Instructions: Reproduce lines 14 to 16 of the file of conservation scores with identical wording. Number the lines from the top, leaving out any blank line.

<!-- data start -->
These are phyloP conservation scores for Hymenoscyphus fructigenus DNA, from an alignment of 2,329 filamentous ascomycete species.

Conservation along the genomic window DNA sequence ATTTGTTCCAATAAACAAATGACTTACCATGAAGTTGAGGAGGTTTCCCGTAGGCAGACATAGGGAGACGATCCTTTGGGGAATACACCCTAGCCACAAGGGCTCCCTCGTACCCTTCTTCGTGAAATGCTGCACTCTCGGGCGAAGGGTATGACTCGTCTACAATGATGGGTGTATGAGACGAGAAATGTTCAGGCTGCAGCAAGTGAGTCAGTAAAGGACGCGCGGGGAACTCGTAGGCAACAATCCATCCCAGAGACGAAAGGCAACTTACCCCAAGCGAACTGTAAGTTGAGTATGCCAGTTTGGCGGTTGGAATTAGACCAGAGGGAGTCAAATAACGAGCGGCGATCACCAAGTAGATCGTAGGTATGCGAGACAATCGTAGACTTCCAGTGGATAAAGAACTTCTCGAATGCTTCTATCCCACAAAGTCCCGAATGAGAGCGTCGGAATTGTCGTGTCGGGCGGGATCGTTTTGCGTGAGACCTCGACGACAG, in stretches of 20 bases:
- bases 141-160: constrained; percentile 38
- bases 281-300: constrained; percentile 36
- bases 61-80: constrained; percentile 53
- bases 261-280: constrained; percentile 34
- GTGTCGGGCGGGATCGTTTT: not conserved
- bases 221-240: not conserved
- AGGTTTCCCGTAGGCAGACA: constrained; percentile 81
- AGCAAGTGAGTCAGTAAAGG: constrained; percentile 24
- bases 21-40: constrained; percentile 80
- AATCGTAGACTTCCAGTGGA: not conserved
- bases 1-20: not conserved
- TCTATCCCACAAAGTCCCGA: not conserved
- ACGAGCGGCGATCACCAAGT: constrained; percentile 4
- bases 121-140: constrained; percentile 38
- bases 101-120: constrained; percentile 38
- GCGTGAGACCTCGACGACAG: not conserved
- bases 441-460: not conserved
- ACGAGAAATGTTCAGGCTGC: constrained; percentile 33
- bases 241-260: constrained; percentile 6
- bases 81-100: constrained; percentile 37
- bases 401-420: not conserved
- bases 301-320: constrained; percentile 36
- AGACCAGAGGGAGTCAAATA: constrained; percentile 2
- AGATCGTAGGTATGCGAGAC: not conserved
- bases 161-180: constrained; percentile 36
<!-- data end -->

- TCTATCCCACAAAGTCCCGA: not conserved
- ACGAGCGGCGATCACCAAGT: constrained; percentile 4
- bases 121-140: constrained; percentile 38